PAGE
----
The bankrupt former head of a Richmond investment firm is facing federal criminal charges more than a year after admitting he lied to several banks about his wealth to keep borrowing money.
Allen Mead Ferguson was charged Oct. 22 by the U.S. Attorney’s Office with mail fraud and money laundering. The allegations stem from millions of dollars in bank loans Ferguson secured by claiming as collateral assets that did not exist.
“The purpose of the scheme was for Ferguson to obtain funds from various federally insured financial institutions in order to personally enrich himself,” the U.S. Attorney’s Office said in the case filing.
Ferguson used to be chairman and chief executive of Craigie Inc., formerly one of Richmond’s oldest investment banking firms.
Ferguson was charged via the criminal information process, which does not require an arrest or a grand jury indictment.
He is scheduled to appear Nov. 14 in federal court for bond and plea agreement hearings. Ferguson faces a maximum of 20 years on each criminal count, according to the U.S. Attorney’s Office. If convicted of mail fraud, he would also be ordered to forfeit $5.65 million, money the charges claim was obtained as a result of the alleged crime. He would also have to turn over funds or property tied to the money laundering charge, the filing states.The criminal allegations come more than 18 months after Ferguson and his wife, Mary Rutherfoord Mercer Ferguson, filed for Chapter 11 bankruptcy protection. They later filed for Chapter 7 liquidation.
At the time of their initial filing, the couple, who were active in the local philanthropy scene, had income of about $2,200 from Social Security and expenses of $22,000 a month. The couple listed more than $6 million in debt, including over-leveraged real estate such as their former home on Three Chopt Road. They had also borrowed more than $800,000 from friends, including several prominent Richmonders, the bankruptcy filings showed. The Fergusons were donors to the Society of the Cincinnati, St. Christopher’s School, the Valentine Richmond History Center, Colonial Dames and Riverside School.
Mary Ferguson is not named in the federal criminal charges.
It was during the couple’s personal bankruptcy hearings that Allen Ferguson admitted under oath that he lied about a supposed $3 million in investment accounts. Union First Market Bank, EVB and Wachovia/Wells Fargo each eventually filed suit, claiming that Ferguson falsely represented those assets in order to deceive the banks and obtain more loans.
Transfers of money tied to those fraudulently obtained loans are what led to the current criminal charges.
As it pertains to the mail fraud allegation, when Wachovia began to question Ferguson in 2009 after loaning him $655,000 based on the supposed assets, he mailed a check to pay interest as a “lulling payment” to keep the bank at bay, according to the charges.
“Ferguson knowingly mailed this check to assure Wachovia that he still owned the assets described in his personal financial statements when, in fact, he did not,” the charges state.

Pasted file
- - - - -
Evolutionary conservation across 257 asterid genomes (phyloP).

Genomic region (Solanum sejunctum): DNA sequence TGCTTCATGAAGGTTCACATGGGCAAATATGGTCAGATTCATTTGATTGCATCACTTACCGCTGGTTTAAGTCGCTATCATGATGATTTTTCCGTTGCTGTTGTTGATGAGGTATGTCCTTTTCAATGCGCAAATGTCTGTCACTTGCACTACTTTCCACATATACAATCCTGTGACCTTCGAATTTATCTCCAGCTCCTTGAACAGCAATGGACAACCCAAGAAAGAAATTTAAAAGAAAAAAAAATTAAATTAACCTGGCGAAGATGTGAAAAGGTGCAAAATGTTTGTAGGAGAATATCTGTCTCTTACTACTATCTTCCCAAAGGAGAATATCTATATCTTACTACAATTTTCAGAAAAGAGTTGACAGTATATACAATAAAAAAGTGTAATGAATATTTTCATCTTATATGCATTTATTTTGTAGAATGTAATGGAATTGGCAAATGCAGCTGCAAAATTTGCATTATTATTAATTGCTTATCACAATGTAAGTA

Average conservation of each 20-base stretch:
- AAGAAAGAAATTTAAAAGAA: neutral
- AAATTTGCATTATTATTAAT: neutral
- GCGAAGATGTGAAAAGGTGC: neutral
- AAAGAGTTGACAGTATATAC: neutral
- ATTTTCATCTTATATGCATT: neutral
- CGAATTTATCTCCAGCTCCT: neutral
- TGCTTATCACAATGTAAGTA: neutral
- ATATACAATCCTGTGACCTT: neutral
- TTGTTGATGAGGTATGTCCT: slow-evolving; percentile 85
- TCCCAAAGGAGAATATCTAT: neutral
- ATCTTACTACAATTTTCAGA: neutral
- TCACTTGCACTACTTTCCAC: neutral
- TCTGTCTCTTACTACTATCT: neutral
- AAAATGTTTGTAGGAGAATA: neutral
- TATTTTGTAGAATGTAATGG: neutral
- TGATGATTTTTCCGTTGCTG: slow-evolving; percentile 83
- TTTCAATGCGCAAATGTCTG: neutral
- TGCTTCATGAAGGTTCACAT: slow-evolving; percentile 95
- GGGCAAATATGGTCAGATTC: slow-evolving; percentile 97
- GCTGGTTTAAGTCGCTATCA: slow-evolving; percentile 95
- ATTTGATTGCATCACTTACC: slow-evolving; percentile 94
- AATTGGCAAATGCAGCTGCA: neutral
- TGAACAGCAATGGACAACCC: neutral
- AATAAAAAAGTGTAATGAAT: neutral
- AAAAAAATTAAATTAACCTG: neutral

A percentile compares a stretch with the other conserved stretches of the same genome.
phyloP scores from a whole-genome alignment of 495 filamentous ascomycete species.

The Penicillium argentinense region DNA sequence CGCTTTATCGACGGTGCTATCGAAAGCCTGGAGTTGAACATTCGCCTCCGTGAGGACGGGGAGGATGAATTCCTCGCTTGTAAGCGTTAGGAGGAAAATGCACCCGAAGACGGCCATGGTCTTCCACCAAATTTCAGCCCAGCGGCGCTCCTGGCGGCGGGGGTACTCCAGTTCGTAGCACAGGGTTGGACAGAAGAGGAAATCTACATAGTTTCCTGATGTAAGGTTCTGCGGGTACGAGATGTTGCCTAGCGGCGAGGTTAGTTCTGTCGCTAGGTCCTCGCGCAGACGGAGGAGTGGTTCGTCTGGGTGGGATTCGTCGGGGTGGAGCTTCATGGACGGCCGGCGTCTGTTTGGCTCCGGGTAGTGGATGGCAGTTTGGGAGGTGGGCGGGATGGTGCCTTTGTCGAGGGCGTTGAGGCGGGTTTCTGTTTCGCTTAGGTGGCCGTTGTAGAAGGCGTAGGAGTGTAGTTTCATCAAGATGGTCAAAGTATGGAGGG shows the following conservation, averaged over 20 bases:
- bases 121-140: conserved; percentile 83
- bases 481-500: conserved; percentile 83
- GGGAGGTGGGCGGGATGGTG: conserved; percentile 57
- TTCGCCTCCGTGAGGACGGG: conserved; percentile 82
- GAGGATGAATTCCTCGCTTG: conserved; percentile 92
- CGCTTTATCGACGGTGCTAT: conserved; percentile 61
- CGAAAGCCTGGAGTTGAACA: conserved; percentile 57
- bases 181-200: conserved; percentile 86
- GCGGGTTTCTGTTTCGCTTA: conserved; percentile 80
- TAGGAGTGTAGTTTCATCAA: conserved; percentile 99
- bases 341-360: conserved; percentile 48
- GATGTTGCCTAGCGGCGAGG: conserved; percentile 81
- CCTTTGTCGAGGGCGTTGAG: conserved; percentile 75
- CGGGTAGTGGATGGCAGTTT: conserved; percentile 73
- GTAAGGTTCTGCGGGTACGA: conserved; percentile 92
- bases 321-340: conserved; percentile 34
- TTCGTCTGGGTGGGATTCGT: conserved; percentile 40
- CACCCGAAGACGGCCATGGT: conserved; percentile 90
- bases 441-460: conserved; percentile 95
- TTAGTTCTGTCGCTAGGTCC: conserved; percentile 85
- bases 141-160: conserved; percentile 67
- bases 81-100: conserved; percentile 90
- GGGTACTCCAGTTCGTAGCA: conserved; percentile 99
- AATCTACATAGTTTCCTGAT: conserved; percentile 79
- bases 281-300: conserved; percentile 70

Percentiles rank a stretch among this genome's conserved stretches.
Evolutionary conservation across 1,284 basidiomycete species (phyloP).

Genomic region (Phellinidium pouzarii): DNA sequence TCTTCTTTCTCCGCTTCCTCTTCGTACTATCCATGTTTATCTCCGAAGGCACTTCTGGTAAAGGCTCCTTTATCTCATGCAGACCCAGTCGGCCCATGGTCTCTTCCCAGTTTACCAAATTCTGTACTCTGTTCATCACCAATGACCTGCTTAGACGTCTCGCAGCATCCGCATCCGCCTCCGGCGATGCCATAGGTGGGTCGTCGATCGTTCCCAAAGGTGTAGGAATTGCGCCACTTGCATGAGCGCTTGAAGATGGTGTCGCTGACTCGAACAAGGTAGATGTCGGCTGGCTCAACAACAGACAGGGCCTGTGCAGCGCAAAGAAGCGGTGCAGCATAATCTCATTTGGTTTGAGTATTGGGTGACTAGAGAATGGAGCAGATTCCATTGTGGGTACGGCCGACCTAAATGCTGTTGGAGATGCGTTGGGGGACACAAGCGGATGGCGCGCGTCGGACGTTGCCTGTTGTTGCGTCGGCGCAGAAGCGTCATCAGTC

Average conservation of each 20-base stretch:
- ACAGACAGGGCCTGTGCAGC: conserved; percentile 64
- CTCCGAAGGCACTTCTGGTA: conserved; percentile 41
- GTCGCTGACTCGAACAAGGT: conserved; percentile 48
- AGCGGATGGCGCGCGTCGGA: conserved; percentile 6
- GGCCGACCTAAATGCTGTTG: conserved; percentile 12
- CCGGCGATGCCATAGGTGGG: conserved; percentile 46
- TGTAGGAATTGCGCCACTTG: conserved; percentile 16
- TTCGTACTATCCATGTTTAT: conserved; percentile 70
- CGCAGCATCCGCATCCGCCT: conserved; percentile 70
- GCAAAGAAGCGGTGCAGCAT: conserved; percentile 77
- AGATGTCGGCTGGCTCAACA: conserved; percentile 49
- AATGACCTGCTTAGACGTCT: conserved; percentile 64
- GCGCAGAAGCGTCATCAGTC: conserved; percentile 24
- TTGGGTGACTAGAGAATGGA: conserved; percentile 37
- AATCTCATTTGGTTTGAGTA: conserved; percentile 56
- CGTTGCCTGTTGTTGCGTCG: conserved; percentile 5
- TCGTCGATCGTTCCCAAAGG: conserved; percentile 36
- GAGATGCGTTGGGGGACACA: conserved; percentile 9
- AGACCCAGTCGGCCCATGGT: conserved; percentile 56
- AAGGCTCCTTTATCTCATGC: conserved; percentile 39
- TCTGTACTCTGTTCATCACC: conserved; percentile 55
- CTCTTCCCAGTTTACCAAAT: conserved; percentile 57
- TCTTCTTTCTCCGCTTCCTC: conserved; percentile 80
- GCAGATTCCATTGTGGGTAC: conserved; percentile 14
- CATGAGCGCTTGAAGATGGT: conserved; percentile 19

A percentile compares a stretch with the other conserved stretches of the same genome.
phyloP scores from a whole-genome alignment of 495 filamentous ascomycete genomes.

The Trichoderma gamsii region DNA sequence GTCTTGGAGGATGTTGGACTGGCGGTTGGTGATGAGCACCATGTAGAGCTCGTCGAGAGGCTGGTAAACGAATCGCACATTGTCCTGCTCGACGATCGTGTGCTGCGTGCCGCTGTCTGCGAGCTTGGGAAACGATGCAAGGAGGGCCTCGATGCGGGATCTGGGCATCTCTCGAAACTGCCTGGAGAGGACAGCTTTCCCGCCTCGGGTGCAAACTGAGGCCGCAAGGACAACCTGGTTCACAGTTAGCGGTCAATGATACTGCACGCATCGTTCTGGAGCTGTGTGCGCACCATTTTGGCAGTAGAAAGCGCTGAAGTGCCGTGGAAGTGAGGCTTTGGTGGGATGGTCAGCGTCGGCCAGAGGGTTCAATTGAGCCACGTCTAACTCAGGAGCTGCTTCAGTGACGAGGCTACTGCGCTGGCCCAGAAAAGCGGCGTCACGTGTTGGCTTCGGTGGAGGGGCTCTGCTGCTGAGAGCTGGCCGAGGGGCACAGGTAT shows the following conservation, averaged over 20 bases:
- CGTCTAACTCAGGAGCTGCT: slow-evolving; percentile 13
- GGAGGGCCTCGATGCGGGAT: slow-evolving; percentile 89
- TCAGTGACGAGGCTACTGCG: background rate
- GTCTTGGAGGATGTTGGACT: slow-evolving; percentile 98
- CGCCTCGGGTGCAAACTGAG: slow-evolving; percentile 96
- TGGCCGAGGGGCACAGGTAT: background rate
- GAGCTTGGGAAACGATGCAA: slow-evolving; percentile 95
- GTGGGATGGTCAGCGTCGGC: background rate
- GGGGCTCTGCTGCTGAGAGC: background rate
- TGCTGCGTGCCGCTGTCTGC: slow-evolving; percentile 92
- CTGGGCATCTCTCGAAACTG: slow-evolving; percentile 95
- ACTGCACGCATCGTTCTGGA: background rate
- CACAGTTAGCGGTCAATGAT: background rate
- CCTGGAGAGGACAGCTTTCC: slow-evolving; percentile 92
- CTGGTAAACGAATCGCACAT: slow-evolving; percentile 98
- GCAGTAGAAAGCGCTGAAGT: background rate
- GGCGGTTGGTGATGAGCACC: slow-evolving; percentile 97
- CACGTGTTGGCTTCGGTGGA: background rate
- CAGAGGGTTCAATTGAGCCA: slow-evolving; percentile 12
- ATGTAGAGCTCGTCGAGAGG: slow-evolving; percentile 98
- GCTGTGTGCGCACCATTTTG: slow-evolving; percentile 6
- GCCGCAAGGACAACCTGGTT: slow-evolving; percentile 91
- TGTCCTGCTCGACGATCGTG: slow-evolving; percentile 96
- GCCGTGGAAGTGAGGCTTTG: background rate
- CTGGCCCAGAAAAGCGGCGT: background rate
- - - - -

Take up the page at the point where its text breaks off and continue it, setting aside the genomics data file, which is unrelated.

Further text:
The money laundering charge stems from a check written to Union Bank and Trust, a predecessor of Union First Market. Ferguson wrote a $60,000 check to Union using money that the complaint alleges was fraudulently obtained and was from the account tied to the mail fraud charge.
Union at one point loaned the Fergusons more than $800,000. EVB was owed $1.54 million at the time of the couple’s bankruptcy but is not mentioned in the criminal case.
In addition to Allen Ferguson’s work at the Craigie bond-trading firm, the couple’s wealth was derived from a longtime local rug business and real estate once owned by Mary Ferguson’s father, George Mercer.
Shortly after the Fergusons’ personal bankruptcy filing, Mercer Rug Cleansing and Victory Rug Cleaning were put into bankruptcy in an attempt to prevent the couple’s creditors from snatching them as collateral.
The business assets were eventually liquidated and sold at auction.
The couple’s home and valuable personal assets, including artwork, furniture and membership interests in the Country Club of Virginia, were also sold to recoup funds for creditors.
Their personal bankruptcy case continues in federal court.
The U.S. Attorney’s Office declined to comment on the case against Allen Ferguson. Assistant U.S. Attorney Jessica Brumberg is working the case.
Judge Robert E. Payne, who was to oversee the case, recused himself last week. No reason was given for the recusal in court records.
Ferguson’s bond hearing this month will determine whether he’ll remain free as the case progresses or should be taken into custody.
Although a plea hearing has been set, the details of any pending plea agreement have not been revealed in court records.
Richard Cullen and Brandon Santos, attorneys with McGuireWoods, are representing Ferguson.
Cullen said Thursday in an email to Richmond BizSense that he and his client have no comment except to say, “Mr. Ferguson has been cooperating with all involved in the legal process and will continue to do so.”
A message left for Ferguson at his home was not returned by press time.